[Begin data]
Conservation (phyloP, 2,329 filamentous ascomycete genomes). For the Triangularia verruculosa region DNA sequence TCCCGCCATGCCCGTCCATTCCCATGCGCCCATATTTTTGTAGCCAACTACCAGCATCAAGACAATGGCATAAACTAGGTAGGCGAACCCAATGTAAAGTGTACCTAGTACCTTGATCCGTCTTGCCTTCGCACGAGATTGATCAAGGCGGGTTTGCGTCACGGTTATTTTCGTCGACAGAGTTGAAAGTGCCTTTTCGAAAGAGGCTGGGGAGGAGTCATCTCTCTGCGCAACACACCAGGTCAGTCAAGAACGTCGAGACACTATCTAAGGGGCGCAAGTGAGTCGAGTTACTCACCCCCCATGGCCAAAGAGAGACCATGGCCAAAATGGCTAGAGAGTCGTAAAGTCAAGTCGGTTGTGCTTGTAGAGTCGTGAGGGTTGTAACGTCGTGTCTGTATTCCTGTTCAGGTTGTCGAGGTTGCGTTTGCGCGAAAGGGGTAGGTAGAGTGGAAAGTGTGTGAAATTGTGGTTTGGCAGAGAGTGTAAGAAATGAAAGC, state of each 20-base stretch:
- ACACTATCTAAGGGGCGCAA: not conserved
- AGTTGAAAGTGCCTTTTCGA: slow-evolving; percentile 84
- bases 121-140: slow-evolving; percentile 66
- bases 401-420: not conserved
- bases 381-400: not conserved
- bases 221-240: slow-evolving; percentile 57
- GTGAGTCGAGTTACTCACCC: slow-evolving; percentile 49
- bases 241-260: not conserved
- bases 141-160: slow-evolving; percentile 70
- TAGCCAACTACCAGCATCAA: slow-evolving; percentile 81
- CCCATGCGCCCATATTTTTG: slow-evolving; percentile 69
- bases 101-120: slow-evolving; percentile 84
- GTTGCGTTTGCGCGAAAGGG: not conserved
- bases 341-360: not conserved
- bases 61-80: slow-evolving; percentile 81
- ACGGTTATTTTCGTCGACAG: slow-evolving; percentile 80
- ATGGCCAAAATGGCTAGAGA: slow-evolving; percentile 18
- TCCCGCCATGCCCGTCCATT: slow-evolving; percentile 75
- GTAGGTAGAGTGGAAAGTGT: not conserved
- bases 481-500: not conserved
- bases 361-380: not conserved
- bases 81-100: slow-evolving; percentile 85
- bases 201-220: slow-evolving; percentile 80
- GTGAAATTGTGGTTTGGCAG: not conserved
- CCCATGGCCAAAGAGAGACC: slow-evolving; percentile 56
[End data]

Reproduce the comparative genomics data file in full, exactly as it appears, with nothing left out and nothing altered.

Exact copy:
Conservation (phyloP, 2,329 filamentous ascomycete genomes). For the Triangularia verruculosa region DNA sequence TCCCGCCATGCCCGTCCATTCCCATGCGCCCATATTTTTGTAGCCAACTACCAGCATCAAGACAATGGCATAAACTAGGTAGGCGAACCCAATGTAAAGTGTACCTAGTACCTTGATCCGTCTTGCCTTCGCACGAGATTGATCAAGGCGGGTTTGCGTCACGGTTATTTTCGTCGACAGAGTTGAAAGTGCCTTTTCGAAAGAGGCTGGGGAGGAGTCATCTCTCTGCGCAACACACCAGGTCAGTCAAGAACGTCGAGACACTATCTAAGGGGCGCAAGTGAGTCGAGTTACTCACCCCCCATGGCCAAAGAGAGACCATGGCCAAAATGGCTAGAGAGTCGTAAAGTCAAGTCGGTTGTGCTTGTAGAGTCGTGAGGGTTGTAACGTCGTGTCTGTATTCCTGTTCAGGTTGTCGAGGTTGCGTTTGCGCGAAAGGGGTAGGTAGAGTGGAAAGTGTGTGAAATTGTGGTTTGGCAGAGAGTGTAAGAAATGAAAGC, state of each 20-base stretch:
- ACACTATCTAAGGGGCGCAA: not conserved
- AGTTGAAAGTGCCTTTTCGA: slow-evolving; percentile 84
- bases 121-140: slow-evolving; percentile 66
- bases 401-420: not conserved
- bases 381-400: not conserved
- bases 221-240: slow-evolving; percentile 57
- GTGAGTCGAGTTACTCACCC: slow-evolving; percentile 49
- bases 241-260: not conserved
- bases 141-160: slow-evolving; percentile 70
- TAGCCAACTACCAGCATCAA: slow-evolving; percentile 81
- CCCATGCGCCCATATTTTTG: slow-evolving; percentile 69
- bases 101-120: slow-evolving; percentile 84
- GTTGCGTTTGCGCGAAAGGG: not conserved
- bases 341-360: not conserved
- bases 61-80: slow-evolving; percentile 81
- ACGGTTATTTTCGTCGACAG: slow-evolving; percentile 80
- ATGGCCAAAATGGCTAGAGA: slow-evolving; percentile 18
- TCCCGCCATGCCCGTCCATT: slow-evolving; percentile 75
- GTAGGTAGAGTGGAAAGTGT: not conserved
- bases 481-500: not conserved
- bases 361-380: not conserved
- bases 81-100: slow-evolving; percentile 85
- bases 201-220: slow-evolving; percentile 80
- GTGAAATTGTGGTTTGGCAG: not conserved
- CCCATGGCCAAAGAGAGACC: slow-evolving; percentile 56